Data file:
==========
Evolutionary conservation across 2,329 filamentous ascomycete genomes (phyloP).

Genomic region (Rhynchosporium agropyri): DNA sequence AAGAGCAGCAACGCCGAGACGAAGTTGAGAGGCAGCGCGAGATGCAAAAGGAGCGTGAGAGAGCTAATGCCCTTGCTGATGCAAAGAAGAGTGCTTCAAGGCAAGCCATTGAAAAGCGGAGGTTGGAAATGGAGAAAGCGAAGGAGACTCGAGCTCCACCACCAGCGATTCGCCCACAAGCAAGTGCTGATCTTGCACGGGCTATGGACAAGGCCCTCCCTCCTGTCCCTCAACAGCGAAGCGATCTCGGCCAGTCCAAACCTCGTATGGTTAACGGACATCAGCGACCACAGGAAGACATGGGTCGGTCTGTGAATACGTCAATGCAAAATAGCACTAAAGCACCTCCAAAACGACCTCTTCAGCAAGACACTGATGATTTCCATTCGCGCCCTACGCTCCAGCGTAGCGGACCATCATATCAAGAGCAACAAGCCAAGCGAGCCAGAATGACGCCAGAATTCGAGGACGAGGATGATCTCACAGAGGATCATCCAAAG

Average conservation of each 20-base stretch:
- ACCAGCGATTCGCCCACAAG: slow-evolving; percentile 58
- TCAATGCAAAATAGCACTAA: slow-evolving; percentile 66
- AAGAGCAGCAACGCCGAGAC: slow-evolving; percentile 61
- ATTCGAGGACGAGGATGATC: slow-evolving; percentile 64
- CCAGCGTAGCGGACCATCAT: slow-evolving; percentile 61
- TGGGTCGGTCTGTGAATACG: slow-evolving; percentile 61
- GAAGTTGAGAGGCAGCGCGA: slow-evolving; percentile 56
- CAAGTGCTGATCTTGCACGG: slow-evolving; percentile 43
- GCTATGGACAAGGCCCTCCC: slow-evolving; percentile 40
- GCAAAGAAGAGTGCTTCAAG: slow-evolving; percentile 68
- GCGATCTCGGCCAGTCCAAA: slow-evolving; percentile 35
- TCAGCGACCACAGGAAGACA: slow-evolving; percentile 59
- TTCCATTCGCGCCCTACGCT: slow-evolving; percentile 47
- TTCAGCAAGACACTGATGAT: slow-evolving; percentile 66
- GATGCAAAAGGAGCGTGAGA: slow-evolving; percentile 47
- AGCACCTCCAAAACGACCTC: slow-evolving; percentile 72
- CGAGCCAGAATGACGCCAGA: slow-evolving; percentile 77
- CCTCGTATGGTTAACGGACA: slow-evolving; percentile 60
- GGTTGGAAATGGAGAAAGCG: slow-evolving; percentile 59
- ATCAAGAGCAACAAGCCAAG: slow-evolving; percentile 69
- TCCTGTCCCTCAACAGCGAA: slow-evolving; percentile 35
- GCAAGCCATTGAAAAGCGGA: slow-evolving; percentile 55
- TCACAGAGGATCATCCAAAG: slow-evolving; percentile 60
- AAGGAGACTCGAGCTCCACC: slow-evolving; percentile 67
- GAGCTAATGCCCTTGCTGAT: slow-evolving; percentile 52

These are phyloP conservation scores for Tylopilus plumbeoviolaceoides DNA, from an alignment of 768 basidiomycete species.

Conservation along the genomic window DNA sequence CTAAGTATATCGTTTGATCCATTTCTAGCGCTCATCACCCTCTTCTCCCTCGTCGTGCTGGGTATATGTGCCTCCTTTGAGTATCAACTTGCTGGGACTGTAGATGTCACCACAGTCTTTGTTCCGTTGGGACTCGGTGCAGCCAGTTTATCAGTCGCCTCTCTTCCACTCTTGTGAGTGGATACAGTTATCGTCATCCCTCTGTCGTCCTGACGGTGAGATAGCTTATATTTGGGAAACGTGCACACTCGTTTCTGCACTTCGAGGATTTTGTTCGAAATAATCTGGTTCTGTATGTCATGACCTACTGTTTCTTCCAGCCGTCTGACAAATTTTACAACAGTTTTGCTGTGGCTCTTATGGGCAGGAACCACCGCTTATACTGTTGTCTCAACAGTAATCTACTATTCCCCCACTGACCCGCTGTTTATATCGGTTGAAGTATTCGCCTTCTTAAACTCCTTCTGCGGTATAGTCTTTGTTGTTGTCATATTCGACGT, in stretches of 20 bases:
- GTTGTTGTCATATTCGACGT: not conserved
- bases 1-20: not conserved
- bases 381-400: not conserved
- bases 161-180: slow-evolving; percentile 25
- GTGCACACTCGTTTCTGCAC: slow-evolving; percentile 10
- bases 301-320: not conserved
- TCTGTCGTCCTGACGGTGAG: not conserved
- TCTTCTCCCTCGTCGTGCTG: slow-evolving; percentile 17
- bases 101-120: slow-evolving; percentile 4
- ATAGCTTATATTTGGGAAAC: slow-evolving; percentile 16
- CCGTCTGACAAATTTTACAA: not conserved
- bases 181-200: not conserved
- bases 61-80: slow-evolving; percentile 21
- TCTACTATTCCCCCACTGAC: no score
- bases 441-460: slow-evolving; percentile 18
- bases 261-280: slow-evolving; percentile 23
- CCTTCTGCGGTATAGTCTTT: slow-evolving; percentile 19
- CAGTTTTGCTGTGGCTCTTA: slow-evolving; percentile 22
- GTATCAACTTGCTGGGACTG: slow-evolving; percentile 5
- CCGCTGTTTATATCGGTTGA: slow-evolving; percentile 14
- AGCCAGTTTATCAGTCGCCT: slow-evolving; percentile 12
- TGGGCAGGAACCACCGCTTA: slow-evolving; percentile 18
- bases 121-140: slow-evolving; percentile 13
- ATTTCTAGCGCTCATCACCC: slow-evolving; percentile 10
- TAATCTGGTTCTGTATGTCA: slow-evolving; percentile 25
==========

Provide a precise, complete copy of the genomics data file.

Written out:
Evolutionary conservation across 2,329 filamentous ascomycete genomes (phyloP).

Genomic region (Rhynchosporium agropyri): DNA sequence AAGAGCAGCAACGCCGAGACGAAGTTGAGAGGCAGCGCGAGATGCAAAAGGAGCGTGAGAGAGCTAATGCCCTTGCTGATGCAAAGAAGAGTGCTTCAAGGCAAGCCATTGAAAAGCGGAGGTTGGAAATGGAGAAAGCGAAGGAGACTCGAGCTCCACCACCAGCGATTCGCCCACAAGCAAGTGCTGATCTTGCACGGGCTATGGACAAGGCCCTCCCTCCTGTCCCTCAACAGCGAAGCGATCTCGGCCAGTCCAAACCTCGTATGGTTAACGGACATCAGCGACCACAGGAAGACATGGGTCGGTCTGTGAATACGTCAATGCAAAATAGCACTAAAGCACCTCCAAAACGACCTCTTCAGCAAGACACTGATGATTTCCATTCGCGCCCTACGCTCCAGCGTAGCGGACCATCATATCAAGAGCAACAAGCCAAGCGAGCCAGAATGACGCCAGAATTCGAGGACGAGGATGATCTCACAGAGGATCATCCAAAG

Average conservation of each 20-base stretch:
- ACCAGCGATTCGCCCACAAG: slow-evolving; percentile 58
- TCAATGCAAAATAGCACTAA: slow-evolving; percentile 66
- AAGAGCAGCAACGCCGAGAC: slow-evolving; percentile 61
- ATTCGAGGACGAGGATGATC: slow-evolving; percentile 64
- CCAGCGTAGCGGACCATCAT: slow-evolving; percentile 61
- TGGGTCGGTCTGTGAATACG: slow-evolving; percentile 61
- GAAGTTGAGAGGCAGCGCGA: slow-evolving; percentile 56
- CAAGTGCTGATCTTGCACGG: slow-evolving; percentile 43
- GCTATGGACAAGGCCCTCCC: slow-evolving; percentile 40
- GCAAAGAAGAGTGCTTCAAG: slow-evolving; percentile 68
- GCGATCTCGGCCAGTCCAAA: slow-evolving; percentile 35
- TCAGCGACCACAGGAAGACA: slow-evolving; percentile 59
- TTCCATTCGCGCCCTACGCT: slow-evolving; percentile 47
- TTCAGCAAGACACTGATGAT: slow-evolving; percentile 66
- GATGCAAAAGGAGCGTGAGA: slow-evolving; percentile 47
- AGCACCTCCAAAACGACCTC: slow-evolving; percentile 72
- CGAGCCAGAATGACGCCAGA: slow-evolving; percentile 77
- CCTCGTATGGTTAACGGACA: slow-evolving; percentile 60
- GGTTGGAAATGGAGAAAGCG: slow-evolving; percentile 59
- ATCAAGAGCAACAAGCCAAG: slow-evolving; percentile 69
- TCCTGTCCCTCAACAGCGAA: slow-evolving; percentile 35
- GCAAGCCATTGAAAAGCGGA: slow-evolving; percentile 55
- TCACAGAGGATCATCCAAAG: slow-evolving; percentile 60
- AAGGAGACTCGAGCTCCACC: slow-evolving; percentile 67
- GAGCTAATGCCCTTGCTGAT: slow-evolving; percentile 52

These are phyloP conservation scores for Tylopilus plumbeoviolaceoides DNA, from an alignment of 768 basidiomycete species.

Conservation along the genomic window DNA sequence CTAAGTATATCGTTTGATCCATTTCTAGCGCTCATCACCCTCTTCTCCCTCGTCGTGCTGGGTATATGTGCCTCCTTTGAGTATCAACTTGCTGGGACTGTAGATGTCACCACAGTCTTTGTTCCGTTGGGACTCGGTGCAGCCAGTTTATCAGTCGCCTCTCTTCCACTCTTGTGAGTGGATACAGTTATCGTCATCCCTCTGTCGTCCTGACGGTGAGATAGCTTATATTTGGGAAACGTGCACACTCGTTTCTGCACTTCGAGGATTTTGTTCGAAATAATCTGGTTCTGTATGTCATGACCTACTGTTTCTTCCAGCCGTCTGACAAATTTTACAACAGTTTTGCTGTGGCTCTTATGGGCAGGAACCACCGCTTATACTGTTGTCTCAACAGTAATCTACTATTCCCCCACTGACCCGCTGTTTATATCGGTTGAAGTATTCGCCTTCTTAAACTCCTTCTGCGGTATAGTCTTTGTTGTTGTCATATTCGACGT, in stretches of 20 bases:
- GTTGTTGTCATATTCGACGT: not conserved
- bases 1-20: not conserved
- bases 381-400: not conserved
- bases 161-180: slow-evolving; percentile 25
- GTGCACACTCGTTTCTGCAC: slow-evolving; percentile 10
- bases 301-320: not conserved
- TCTGTCGTCCTGACGGTGAG: not conserved
- TCTTCTCCCTCGTCGTGCTG: slow-evolving; percentile 17
- bases 101-120: slow-evolving; percentile 4
- ATAGCTTATATTTGGGAAAC: slow-evolving; percentile 16
- CCGTCTGACAAATTTTACAA: not conserved
- bases 181-200: not conserved
- bases 61-80: slow-evolving; percentile 21
- TCTACTATTCCCCCACTGAC: no score
- bases 441-460: slow-evolving; percentile 18
- bases 261-280: slow-evolving; percentile 23
- CCTTCTGCGGTATAGTCTTT: slow-evolving; percentile 19
- CAGTTTTGCTGTGGCTCTTA: slow-evolving; percentile 22
- GTATCAACTTGCTGGGACTG: slow-evolving; percentile 5
- CCGCTGTTTATATCGGTTGA: slow-evolving; percentile 14
- AGCCAGTTTATCAGTCGCCT: slow-evolving; percentile 12
- TGGGCAGGAACCACCGCTTA: slow-evolving; percentile 18
- bases 121-140: slow-evolving; percentile 13
- ATTTCTAGCGCTCATCACCC: slow-evolving; percentile 10
- TAATCTGGTTCTGTATGTCA: slow-evolving; percentile 25